UK and France sign nuclear energy agreement

 

Nicolas Sarkozy described David Cameron as "a brave man"

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The UK has signed a deal with France to strengthen co-operation in the development of civil nuclear energy.

The government said it reiterated the UK's commitment to nuclear energy "as part of a diversified energy mix".

The coalition said the agreement would create a number of commercial deals in the nuclear energy field, worth more than £500m and creating 1,500 UK jobs.

The deal was signed at a summit between PM David Cameron and President Nicolas Sarkozy in Paris.

'Joint framework'

"This joint declaration will signal our shared commitment to the future of civil nuclear power, setting out a shared long term vision of safe, secure, sustainable and affordable energy, that supports growth and helps to deliver our emission reductions targets," a statement from Downing Street said.

Analysis

Personal relations between Nicolas Sarkozy and David Cameron have not been warm of late.

There have been tetchy remarks flying in both directions, the French irritated by the British veto on the European fiscal treaty, the British annoyed by what seem to be sometimes rather gratuitous criticisms of the UK economy coming out of Paris.

Summits like this oblige a different tone and so the emphasis will be on the long-term and deeper shared interests between the countries, especially in the civil nuclear and military fields.

For Mr Sarkozy, this could be one his last encounters as president with David Cameron. In the polls he's way behind the socialist challenger Francois Hollande, who incidentally will himself be visiting London at the end of this month.

The two governments will work together with the International Atomic Energy Agency (IAEA) "to strengthen international capability to react to nuclear emergencies and establish a joint framework for cooperation and exchanging good practice on civil nuclear security".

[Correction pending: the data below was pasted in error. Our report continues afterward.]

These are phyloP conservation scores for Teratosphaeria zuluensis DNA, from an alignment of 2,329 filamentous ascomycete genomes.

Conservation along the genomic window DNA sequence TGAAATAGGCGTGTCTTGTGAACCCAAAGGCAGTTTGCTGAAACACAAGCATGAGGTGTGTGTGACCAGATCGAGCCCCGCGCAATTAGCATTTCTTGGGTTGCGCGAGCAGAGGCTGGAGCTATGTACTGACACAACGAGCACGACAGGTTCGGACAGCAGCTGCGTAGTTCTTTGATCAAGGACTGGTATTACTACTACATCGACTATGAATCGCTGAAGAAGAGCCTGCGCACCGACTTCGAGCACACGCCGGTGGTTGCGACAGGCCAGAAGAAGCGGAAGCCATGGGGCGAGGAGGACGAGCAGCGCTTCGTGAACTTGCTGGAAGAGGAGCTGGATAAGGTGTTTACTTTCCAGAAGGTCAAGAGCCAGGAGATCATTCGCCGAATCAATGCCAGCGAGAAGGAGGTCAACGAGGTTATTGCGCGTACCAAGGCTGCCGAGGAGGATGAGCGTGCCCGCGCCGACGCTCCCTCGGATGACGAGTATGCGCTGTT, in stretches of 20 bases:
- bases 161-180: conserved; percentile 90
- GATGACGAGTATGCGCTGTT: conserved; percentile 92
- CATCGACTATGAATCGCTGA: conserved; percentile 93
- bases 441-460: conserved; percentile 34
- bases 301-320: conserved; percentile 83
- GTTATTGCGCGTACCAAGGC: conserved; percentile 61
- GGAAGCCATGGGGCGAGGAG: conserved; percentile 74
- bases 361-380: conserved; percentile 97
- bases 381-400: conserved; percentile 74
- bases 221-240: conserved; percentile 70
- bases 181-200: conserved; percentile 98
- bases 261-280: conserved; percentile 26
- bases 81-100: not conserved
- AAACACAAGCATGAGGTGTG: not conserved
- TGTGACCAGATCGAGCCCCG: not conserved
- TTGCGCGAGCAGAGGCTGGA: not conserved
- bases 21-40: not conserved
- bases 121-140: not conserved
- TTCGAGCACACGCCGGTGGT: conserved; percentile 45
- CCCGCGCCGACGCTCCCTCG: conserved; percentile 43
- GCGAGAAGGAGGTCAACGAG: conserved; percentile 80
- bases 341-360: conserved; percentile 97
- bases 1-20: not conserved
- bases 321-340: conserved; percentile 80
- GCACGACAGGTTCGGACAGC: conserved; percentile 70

The move comes 11 months after a tsunami in Japan wrecked the nearby Fukushima Daiichi nuclear plant, leaking radioactive material into the air and sea.

UK and French public and private sector bodies in the civil nuclear power industry will also work more closely in a number of areas.

These include education and training, research and development, and security.

"As two great civil nuclear nations, we will combine our expertise to strengthen industrial partnership, improve nuclear safety and create jobs at home," said Mr Cameron.

Eight sites

Last June, ministers announced plans for the next generation of UK nuclear plants.

Sellafield Nuclear Plant There are plans to build a new nuclear power plant at Sellafield in Cumbria

The government confirmed a list of eight sites it deems suitable for new power stations by 2025, all of which are adjacent to existing nuclear sites.

The sites are: Bradwell, Essex; Hartlepool; Heysham, Lancashire; Hinkley Point, Somerset; Oldbury, Gloucestershire; Sellafield, Cumbria; Sizewell, Suffolk; and Wylfa, Anglesey.

Rolls-Royce is expected to win a £400m ($632m) share in the building of the first of the planned power plants.

France's Areva will supply the core of the nuclear reactors and Rolls-Royce will supply other engineering work.

"Rolls-Royce will become our prime manufacturing partner to supply some £100m of key critical components of the reactor for each EPR [next generation nuclear power plant] that's constructed in the UK," said Robert Davies from Areva UK.

Rolls-Royce plans to build a factory in Rotherham to meet orders resulting from the deal.